Research Focus On Dr. Srikanth Pilla
Jenkins Endowed Professor
Associate Professor of Automotive Engineering
Enabling Partnership between South Carolina and NREL
for advancing Opportunities in Plastics Recycling Research
(EPSCOR for Plastics Recycling)
The feedstocks of polymer synthesis in America’s future will ensure the health and safety of those who make and use them, but also ensure the renewability and sustainability of the planet that sustains them. The global problems, and even crisis, associated with the increase of plastic waste in all environmental systems as well as the harmful industrial practices that make them call for unique and ingenious solutions to be applied on a large scale. The turn toward biomass as a feedstock renewing on the lifecycle of months and years instead of millennia is a well-founded, carbon neutral solution. However, with the early success of cellulosic ethanol and carbohydrate utilization from agricultural materials a clear absence is found for the utilization of the other 1/3 of biomass: lignin. This difficult polymer accounting for the highest abundance of natural aromatic units on earth has put barriers between researchers and industry based on difficult processing conditions, heterogeneous samples, and low reactivity. Yet, in the last decade an explosion of efforts has demonstrated impressive results in the chemical breakdown of lignin to usable starting material for polymer synthesis. The first goal of this proposal is the use of such methods to synthesize polymers that bring lignin closer to higher value applications. The breakdown of lignin to usable phenolic compounds and lower molecular weight fragments enables the efficient synthesis of high performing polymers. Using a non-toxic and biobased approach, lignin is transformed into non-isocyanate polyurethanes, epoxies, and polyamides. These materials represent an enormous portion of the yearly polymer demand finding applications in almost every sector of society: automotive, building and construction, apparel, aerospace, packaging and more.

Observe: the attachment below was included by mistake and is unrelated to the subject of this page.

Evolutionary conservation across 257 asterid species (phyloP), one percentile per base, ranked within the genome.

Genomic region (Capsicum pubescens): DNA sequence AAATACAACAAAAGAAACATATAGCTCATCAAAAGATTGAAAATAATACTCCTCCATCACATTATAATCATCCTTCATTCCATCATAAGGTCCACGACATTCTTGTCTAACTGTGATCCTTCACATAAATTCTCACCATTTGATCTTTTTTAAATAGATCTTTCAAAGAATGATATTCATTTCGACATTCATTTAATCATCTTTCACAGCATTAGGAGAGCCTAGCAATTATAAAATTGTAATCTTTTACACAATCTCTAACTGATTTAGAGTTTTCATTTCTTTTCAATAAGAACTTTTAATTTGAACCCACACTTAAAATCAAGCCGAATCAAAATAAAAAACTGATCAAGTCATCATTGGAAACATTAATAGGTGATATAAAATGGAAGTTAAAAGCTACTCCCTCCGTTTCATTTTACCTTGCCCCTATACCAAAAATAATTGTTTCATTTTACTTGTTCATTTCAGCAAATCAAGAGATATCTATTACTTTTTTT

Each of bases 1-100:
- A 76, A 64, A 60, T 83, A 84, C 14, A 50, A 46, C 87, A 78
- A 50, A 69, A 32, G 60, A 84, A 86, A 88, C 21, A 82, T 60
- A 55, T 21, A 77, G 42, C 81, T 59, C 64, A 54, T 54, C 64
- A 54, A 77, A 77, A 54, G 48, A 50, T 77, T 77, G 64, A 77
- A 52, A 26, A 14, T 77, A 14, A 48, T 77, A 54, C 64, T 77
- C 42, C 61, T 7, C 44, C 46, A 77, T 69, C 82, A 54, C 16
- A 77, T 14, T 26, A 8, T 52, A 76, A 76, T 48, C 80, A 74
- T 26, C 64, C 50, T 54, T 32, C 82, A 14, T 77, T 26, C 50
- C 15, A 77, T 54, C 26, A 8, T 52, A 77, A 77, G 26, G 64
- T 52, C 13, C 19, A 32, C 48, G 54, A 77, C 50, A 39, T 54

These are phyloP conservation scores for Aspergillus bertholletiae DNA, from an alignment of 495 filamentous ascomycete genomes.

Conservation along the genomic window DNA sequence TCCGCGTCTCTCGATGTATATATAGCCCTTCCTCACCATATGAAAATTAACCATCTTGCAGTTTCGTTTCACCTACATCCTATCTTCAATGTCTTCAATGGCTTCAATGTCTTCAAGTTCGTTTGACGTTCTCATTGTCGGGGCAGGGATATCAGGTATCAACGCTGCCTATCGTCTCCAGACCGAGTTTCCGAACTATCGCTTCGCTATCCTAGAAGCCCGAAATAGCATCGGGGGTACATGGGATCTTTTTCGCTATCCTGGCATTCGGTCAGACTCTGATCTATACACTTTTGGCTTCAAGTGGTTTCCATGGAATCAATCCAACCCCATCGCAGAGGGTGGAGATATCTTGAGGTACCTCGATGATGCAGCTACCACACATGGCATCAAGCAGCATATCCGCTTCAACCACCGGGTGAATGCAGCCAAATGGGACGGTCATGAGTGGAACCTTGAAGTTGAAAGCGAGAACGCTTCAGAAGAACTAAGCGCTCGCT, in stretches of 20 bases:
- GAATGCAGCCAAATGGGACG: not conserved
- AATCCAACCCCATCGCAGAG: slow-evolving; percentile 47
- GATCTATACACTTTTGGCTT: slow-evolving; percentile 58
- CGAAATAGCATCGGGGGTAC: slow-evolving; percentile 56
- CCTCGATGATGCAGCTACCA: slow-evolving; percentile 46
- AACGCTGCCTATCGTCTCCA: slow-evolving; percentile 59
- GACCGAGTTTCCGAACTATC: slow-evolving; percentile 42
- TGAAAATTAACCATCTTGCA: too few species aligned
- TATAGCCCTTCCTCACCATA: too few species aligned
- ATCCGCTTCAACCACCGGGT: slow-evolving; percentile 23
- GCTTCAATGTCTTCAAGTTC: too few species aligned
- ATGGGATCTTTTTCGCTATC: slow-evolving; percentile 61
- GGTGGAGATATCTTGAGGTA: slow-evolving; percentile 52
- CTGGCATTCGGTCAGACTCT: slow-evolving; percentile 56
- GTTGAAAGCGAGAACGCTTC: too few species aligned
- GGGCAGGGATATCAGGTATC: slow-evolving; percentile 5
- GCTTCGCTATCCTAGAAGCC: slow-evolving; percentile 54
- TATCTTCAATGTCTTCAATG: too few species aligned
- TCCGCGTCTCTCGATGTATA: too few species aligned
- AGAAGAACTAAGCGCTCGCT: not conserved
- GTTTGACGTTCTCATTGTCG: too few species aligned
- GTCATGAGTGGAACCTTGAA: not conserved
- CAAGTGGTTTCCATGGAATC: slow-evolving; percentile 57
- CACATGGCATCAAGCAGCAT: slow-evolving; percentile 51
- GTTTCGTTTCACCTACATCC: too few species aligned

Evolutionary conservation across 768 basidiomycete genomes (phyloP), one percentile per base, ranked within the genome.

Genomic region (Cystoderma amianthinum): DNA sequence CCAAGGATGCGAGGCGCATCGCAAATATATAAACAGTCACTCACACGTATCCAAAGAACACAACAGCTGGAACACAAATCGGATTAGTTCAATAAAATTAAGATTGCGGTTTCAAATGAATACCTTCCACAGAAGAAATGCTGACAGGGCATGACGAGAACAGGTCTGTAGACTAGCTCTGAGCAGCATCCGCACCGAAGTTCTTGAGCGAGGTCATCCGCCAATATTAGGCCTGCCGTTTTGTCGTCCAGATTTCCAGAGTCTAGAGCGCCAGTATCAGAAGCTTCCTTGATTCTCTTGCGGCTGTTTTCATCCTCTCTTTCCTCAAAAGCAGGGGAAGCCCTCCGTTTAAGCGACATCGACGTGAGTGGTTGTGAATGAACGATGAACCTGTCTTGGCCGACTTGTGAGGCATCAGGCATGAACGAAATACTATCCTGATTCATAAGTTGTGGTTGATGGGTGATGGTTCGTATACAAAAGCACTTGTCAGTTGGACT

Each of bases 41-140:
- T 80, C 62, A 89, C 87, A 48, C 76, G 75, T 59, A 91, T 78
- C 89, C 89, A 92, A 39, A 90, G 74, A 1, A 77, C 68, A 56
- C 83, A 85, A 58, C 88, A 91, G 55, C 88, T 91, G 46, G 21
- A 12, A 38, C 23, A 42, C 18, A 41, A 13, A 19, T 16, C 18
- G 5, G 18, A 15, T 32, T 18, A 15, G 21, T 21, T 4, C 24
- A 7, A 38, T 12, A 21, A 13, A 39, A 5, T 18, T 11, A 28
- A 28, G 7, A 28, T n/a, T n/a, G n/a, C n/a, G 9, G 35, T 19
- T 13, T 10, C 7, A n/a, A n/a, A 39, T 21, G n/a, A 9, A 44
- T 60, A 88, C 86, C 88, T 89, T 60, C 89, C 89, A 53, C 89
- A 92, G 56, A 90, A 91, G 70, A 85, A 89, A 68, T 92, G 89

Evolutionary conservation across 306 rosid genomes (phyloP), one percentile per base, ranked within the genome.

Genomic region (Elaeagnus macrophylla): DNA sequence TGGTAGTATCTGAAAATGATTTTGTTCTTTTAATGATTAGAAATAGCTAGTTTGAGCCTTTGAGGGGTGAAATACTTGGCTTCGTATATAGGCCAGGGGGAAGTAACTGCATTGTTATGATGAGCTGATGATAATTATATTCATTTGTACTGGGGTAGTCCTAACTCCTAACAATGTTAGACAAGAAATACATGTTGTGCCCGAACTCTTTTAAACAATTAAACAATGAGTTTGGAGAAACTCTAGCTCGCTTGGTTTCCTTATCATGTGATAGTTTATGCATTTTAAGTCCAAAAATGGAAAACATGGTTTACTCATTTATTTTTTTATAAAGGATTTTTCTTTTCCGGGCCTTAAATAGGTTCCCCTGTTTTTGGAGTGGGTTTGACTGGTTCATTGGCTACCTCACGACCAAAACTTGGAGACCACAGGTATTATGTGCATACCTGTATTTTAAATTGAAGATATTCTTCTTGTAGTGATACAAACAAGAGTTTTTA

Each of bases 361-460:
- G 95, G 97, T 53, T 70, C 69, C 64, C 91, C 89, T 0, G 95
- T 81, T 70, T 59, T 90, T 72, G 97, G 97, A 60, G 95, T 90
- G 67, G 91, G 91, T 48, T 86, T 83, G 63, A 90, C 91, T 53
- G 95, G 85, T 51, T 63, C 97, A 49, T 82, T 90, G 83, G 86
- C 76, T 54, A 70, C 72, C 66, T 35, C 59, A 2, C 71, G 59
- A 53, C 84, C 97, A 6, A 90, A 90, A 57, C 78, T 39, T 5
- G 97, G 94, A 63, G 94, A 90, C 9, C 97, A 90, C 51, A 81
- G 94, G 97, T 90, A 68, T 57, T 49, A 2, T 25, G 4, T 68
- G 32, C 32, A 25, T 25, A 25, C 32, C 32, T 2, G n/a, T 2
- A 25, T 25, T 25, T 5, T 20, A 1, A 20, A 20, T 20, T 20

The synthesis of sustainable polymers must be recyclable by design. The use of lignin is a starting point for recycling based on nature’s own pathway of producing materials rich in carbon-oxygen bonds. However, the functionalization scheme used here extends lignin’s natural structure with additional liable ether and carbonyl groups enhancing the capacity for breakdown of the polymer structure after curing. In a further innovation, the use of recycled PET from one-time-use bottles will be incorporated in polymer structures utilizing established procedures for the chemical recycling of this high-volume commodity plastic. The design for recyclability of these non-isocyanate polyurethanes, epoxies and polyamides from lignin will be optimized and the second-generation materials will be tested for commensurate properties. The goal is to establish a synthetic pathway for processing lignin into high performing polymers capable of reversion to chemical building blocks and re-synthesis. The success of this project aligns with DOE’s Basic Energy Science and EERE’s Bioenergy Technologies division goal to increase the use biomass in plastic production and find new ways to synthesize polymers recyclable by design. The outcome of this project supports the advancement of South Carolina as a leader in the sustainable manufacturing of plastics in world-wide demand.
Dr. Srikanth Pilla joined CU-ICAR in August 2013 as an Assistant Professor of Automotive Engineering. Prior to coming to CU-ICAR, Dr. Pilla was Assistant Scientist at the Wisconsin Institute for Discovery, University of Wisconsin-Madison. Dr. Pilla also has industrial experiences at SC Johnson and Son Inc. and SuGanit Biorenewables Inc. Dr. Pilla received his B.S. degree from JNT University India, MS from University of Toledo and PhD from University of Wisconsin-Milwaukee, all in Mechanical Engineering. He then obtained a postdoctoral training from the department of Civil and Envirnomental Engineering at Stanford University.